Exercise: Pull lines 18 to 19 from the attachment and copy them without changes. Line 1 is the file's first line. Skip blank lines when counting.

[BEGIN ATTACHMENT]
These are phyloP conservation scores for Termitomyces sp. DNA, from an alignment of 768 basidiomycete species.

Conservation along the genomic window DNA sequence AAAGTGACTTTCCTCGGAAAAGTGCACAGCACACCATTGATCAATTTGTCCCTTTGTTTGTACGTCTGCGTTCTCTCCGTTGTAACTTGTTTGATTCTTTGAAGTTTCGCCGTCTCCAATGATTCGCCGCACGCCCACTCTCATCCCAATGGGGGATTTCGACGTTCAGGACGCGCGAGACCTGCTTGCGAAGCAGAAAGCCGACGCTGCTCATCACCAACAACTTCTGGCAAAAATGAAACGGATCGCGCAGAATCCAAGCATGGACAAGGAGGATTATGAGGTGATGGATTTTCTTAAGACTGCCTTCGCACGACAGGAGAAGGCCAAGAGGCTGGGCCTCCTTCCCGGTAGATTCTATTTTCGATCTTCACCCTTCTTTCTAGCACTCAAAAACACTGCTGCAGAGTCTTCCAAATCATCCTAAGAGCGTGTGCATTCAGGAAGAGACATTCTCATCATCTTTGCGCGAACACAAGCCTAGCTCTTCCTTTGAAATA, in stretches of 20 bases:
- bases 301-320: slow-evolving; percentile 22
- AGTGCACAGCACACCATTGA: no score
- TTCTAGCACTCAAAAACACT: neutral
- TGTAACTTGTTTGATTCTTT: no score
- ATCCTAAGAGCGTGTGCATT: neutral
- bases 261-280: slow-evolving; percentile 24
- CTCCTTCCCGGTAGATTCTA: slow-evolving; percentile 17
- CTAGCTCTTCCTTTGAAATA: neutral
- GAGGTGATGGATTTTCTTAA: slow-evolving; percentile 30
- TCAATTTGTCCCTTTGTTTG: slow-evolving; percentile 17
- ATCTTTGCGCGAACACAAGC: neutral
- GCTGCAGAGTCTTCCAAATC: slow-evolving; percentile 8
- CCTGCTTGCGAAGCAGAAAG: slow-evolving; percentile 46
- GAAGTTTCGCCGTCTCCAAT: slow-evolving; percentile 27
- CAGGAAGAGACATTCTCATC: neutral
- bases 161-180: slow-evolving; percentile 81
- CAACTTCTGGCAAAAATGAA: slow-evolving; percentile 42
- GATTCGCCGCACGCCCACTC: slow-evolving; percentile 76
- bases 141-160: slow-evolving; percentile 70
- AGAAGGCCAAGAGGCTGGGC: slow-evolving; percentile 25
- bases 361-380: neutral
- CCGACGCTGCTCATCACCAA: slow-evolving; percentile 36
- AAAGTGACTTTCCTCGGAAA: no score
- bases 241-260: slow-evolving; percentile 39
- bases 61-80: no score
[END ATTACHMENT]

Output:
- bases 161-180: slow-evolving; percentile 81
- CAACTTCTGGCAAAAATGAA: slow-evolving; percentile 42